learn german on your own

Taking the Bull by the Horns: How to Learn German on Your Own and Get Stuff Done

Imagine you’ve just landed in Germany.

You’re on your own, you don’t speak German and you’ve gotta make it work.

For a lot of people moving to Europe’s largest economy or “the hottest city on Earth,” this scenario is reality. Trying to be a functioning adult in a foreign country is a pretty good motivating factor for learning the local language.

Need an apartment? German. Need Internet to go with that? German. Want to join a gym? Uh, German.

However, despite the frequency with which German is actually needed in Germany (and a certain felt reluctance on the part of many Germans to speak English), there are still plenty of people who “get by” without it.

They can feed themselves and get other stuff done with the help of friends, but they can’t really read their mail. They can’t ask someone for directions AND understand the response. They can’t make friends with Germans who just want to speak German.

The vast majority of the information around them—whether it’s conversations, advertisements or a sign saying the train ain’t comin’—simply blends into the background.

In a way, doing anything in Germany (especially living your life) and not knowing German is much more than just a nuisance. If you’re trying to get stuff done that requires German language skills, but you don’t have German language skills, then, as Khatzumoto of AJATT fame puts it, “you don’t have a foreign language problem, you have an adult literacy problem.”

So what options are available to someone who wants to remedy their German adult literacy problem? From my point of view, there are two basic options or strategies, which all other methods tend to fall into.

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How to DIY German: Learn Better Than Ever on Your Own

Strategy 1: take classes

Sure, you could take classes.

There are plenty of intensive courses in Germany which meet 3-4 hours a day, 5 days a week and will run you anywhere from 198 Euros a month to 3,160 Euros for an 8 week course with accommodation.

Some of these courses are also pretty effective, if you have the time and money to enroll in them. But even if you do, there’s no guarantee that memorizing declension and conjugation tables and doing what the teacher tells you to do won’t eventually kill all your motivation to see the project through to the end.

So where does that leave you?

Strategy 2: get your hands dirty and DIY the thing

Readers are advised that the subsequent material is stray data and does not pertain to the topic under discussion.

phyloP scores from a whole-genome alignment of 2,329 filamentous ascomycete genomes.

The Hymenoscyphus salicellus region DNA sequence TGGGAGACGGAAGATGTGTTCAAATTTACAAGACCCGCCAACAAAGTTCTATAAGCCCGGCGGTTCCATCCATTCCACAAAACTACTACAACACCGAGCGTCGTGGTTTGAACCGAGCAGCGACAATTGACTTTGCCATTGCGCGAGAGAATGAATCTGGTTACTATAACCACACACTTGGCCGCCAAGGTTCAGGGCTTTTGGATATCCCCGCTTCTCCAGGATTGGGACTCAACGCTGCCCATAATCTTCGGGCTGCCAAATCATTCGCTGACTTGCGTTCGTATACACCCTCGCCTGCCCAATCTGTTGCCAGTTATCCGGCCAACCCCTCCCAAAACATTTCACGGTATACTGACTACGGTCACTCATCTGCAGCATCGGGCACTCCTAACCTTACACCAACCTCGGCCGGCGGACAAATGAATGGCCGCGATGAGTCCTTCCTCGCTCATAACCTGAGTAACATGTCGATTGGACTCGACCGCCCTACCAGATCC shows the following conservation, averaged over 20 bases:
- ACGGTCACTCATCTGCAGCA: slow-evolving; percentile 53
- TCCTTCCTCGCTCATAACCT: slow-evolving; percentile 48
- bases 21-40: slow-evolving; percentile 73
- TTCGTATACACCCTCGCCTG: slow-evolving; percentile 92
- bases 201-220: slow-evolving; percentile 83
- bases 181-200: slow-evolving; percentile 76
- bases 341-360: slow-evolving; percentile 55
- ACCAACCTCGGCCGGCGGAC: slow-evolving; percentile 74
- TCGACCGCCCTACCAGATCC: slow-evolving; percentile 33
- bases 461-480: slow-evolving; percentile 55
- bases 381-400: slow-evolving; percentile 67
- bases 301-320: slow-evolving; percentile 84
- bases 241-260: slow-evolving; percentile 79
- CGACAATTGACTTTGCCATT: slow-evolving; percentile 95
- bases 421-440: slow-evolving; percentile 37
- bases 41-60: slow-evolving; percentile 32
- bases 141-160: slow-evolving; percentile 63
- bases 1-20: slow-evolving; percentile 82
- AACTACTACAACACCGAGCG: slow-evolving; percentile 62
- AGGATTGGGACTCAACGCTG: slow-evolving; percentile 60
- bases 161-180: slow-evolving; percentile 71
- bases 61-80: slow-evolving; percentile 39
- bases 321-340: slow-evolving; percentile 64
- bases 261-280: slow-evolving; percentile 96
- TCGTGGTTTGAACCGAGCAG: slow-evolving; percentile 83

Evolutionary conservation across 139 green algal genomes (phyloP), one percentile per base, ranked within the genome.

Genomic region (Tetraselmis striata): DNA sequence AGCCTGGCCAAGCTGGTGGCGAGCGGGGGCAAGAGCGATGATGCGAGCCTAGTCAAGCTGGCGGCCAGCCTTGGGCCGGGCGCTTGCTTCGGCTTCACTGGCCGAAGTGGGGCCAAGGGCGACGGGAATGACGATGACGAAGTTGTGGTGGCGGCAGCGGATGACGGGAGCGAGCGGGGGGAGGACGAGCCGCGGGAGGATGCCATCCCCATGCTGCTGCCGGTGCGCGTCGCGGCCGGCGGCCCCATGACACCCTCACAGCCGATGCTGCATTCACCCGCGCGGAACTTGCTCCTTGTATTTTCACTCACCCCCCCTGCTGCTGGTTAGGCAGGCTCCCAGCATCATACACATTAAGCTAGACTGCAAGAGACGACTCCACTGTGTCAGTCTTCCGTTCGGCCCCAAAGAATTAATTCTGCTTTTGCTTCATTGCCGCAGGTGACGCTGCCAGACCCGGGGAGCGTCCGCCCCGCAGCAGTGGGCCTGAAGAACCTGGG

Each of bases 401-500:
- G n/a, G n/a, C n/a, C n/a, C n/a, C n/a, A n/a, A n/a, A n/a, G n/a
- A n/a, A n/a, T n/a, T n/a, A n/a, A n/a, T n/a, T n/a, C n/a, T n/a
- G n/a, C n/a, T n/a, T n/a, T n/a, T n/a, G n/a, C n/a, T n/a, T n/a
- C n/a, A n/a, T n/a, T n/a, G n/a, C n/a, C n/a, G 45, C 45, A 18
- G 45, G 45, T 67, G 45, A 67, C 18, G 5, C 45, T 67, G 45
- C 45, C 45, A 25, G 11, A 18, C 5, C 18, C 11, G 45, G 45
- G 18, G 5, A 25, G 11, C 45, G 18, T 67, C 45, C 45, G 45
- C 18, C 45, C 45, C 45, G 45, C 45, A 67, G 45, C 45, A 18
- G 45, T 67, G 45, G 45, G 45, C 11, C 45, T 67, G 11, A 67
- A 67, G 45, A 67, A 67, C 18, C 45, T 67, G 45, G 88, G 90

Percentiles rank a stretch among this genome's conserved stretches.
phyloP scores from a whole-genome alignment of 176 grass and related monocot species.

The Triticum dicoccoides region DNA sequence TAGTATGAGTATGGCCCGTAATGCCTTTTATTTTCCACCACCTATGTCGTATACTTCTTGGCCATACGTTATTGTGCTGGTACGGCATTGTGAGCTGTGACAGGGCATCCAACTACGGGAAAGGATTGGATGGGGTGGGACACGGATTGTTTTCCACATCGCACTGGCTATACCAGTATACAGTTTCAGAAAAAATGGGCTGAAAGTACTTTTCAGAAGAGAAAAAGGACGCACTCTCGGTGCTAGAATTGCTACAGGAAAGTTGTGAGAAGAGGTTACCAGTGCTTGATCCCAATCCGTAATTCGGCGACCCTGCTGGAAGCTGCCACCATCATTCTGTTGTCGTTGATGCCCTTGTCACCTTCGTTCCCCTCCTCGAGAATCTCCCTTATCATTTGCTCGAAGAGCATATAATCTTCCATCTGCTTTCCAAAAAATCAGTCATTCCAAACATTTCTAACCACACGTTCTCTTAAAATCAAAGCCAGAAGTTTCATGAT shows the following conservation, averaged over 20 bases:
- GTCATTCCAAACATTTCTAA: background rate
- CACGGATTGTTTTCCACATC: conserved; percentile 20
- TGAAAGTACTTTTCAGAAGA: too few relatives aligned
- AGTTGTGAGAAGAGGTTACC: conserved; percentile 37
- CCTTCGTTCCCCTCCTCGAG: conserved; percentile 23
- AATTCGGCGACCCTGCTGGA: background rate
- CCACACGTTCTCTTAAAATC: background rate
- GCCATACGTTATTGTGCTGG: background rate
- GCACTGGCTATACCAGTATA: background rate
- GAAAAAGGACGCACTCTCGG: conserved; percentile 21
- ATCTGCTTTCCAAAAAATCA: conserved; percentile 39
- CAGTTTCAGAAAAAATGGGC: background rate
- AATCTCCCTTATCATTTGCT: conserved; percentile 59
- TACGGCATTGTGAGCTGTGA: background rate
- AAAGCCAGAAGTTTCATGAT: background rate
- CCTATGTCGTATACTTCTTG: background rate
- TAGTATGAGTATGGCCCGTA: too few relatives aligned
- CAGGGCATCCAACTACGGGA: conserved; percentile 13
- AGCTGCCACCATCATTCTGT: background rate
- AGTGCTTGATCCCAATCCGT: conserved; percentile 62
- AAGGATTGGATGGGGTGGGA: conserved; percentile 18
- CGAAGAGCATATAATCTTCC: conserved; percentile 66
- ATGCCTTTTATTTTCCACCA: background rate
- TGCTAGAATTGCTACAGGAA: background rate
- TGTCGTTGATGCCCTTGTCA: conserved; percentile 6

You could try learning German on your own, on your own time, according to your own needs and interests.

Seems scary, I know. But there are a ton of good reasons to tackle “the problem of German adult illiteracy” using your own gumption and curiosity.

The good reasons are so much better than any worries you might be having. Once you’ve tasted the sweet victory of German fluency and getting stuff done on your own, you’ll wonder why anyone bothers trying to do it any other way.

Once you go self-study, you never go back. Seriously. It’s that good.

If you’re even just the tiniest bit curious about learning German on your own, all the way to fluency, then read further because this stuff is gonna change your world.

And if you’re somehow convinced that learning a language outside of a classroom setting isn’t even possible, then allow me to set the record straight: it is totally possible to learn German to an amazingly fluent level on your own, without a teacher and without spending your sophomore year (and an arm and a leg) in Baden-Baden.

The Pros and Cons of Learning German On Your Own

The fact that learning a language on your own tends to cost much less than taking classes has already been covered plenty of times by other German autodidacts, so I’m not going to spend any time going in-depth on this here.

To be honest, even if DIY German studies costed twice as much as enrolling in an intensive course at a school with an awesome reputation in Germany, I would still do it. There’s simply more bang for your buck if you’re motivated and have the right approach.

Beyond the price-to-performance ratio, the pros and cons of DIY German are pretty simple:

Pro: You get to make your own choices

In a broad sense, you get to decide what to do, where to do it and when to do it. You don’t have to conform to someone else’s schedule, which makes it more likely that you’ll integrate German into your life in a way that works, as opposed to leaving the timing and decision-making to someone else.

There are a lot of different reasons to learn German. Classes and the people who teach them normally aren’t in a position to tailor lessons to each student’s needs and goals. What works for someone else might be money down the drain for you. And even if classes were full of fun, engaging activities packed with tons of authentic German, not everyone’s tastes can be duly serviced.

You get to choose the very best from everything German has to offer. Not into fashion? Nobody is gonna make you watch “Germany’s Next Topmodel.” Hate going outside? An article about going sport climbing in the Frankenjura (Franconian Jura) doesn’t have to be on the agenda. You can simply focus on the things that interest you (and the things you need to learn) and leave the rest aside.

But let’s be honest here—you probably won’t get to watch 20-something girls with inflated egos argue with each other or work your way through an article about beer and rock climbing in a traditional classroom setting. You’ll be doing “more important stuff” like memorizing conjugation tables and doing sentence pattern drills.

Pro: It’s more efficient

This point is kind of obvious to some people and probably counter-intuitive to others: Doing a little bit every day is better than doing a whole lot every once in a while.